ISO 20613:2019 pdf download – Sensory analysis – General guidance for the application of sensory analysis in quality control

03-06-2022 comment

ISO 20613:2019 pdf download – Sensory analysis – General guidance for the application of sensory analysis in quality control
4.2 Sensory analysis in all phases of production process
A sensory QC programme should cover all phases of the production process. Sensory analysis of raw ingredients as well as in-process and finished products should be taken into account. Evaluation procedures should follow the rules of good sensory practices, such as capable assessors and proper sensory methods, when possible with same conditions of preparation and evaluation for each sample, proper environment, controlled procedures and balanced designs.
4.3 Consumer-derived sensory specifications
Input from target consumers should contribute to establishing sensory specifications of products. Key sensory attributes and their acceptable limits should be established on the recognition and acceptance of targeted consumers to ensure that the sensory QC programme can meet the needs of consumers and allow monitoring of the current quality of products (including competitive products in the market). Examples of defective products should be maintained to assist in resolving production problems or consumer complaints.
4.4 Sensory and instrumental data
Sensory analysis and instrumental analysis are both powerful tools that can be used in QC. The relationship between sensory and instrumental data is needed to explore and validate the instrumental techniques to measure or provide information on the key sensory attributes of product. Sensory analysis is the only way to obtain direct measurement of perceived attributes. It assists in better understanding and satisfying the needs of consumers. All instrumental devices or analytical measures used to estimate sensory quality should be tested with the company’s products and production variability ranges, and validated with the sensory responses collected by sensory analysis.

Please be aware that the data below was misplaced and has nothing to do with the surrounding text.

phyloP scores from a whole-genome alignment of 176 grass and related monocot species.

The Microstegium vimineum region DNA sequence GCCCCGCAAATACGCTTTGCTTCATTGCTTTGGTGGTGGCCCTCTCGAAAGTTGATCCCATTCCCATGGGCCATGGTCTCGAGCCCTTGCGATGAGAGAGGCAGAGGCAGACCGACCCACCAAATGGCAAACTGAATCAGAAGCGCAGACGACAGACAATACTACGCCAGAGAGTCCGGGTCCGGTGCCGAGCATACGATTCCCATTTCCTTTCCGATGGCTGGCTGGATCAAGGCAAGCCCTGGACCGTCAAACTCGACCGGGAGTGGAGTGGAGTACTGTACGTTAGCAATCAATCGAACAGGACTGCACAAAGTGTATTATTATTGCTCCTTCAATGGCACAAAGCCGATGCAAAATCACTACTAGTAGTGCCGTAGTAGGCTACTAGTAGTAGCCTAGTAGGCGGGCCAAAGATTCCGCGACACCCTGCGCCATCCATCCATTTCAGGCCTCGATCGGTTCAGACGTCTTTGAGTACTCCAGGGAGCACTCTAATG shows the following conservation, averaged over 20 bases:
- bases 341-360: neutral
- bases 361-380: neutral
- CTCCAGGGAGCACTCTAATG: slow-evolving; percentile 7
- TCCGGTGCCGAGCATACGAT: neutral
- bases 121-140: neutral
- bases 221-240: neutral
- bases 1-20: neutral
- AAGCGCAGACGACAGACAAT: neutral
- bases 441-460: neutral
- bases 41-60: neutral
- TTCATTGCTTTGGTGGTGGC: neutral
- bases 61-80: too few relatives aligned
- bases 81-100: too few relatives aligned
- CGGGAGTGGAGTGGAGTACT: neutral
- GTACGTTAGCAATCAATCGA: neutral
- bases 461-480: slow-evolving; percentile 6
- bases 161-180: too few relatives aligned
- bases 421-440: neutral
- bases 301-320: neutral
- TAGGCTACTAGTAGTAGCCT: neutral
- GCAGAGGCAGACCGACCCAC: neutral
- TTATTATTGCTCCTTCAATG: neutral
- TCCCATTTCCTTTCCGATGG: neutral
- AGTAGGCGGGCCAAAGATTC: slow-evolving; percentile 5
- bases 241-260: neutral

5.2.1 General
When defining the sensory specifications/standards, several factors should be considered, such as marketing objectives, production variability, attributes that drive consumer acceptance, the nature of the product, manufacturing conditions and available resources. The specific objectives of the QC programme should also be taken into account. When the objective is to design a sensory QC programme to avoid sensory defects, the sensory quality standards will include a description of the most common defects in the product, including those defects resulting from inadequate characteristics of the raw materials used or from process conditions. Defects can also result from incorrect or prolonged storage or from accidental causes. When the objective of the QC programme is to control the featured sensory quality in a specific designation of origin or to compare the quality of an industrial product with competitors in the market, the sensory quality standards should include, not only the attributes defining their sensory profiles, but also those affecting acceptability.
5.2.2 Paper standard
The elaboration of a paper standard should include definitions for all the key attributes, especially those driving consumer acceptance and perceptible variations with acceptable limits depending on the raw materials and/or manufacturing process. Key attributes refer to those attributes that vary in production and that are likely to cause consumer rejection. Sensory professionals and/or management staff should determine them based on descriptive analysis and consumer testing. Photographs can also be used as supplements of paper standards, especially for the appearance requirements of raw materials in process and finished products.

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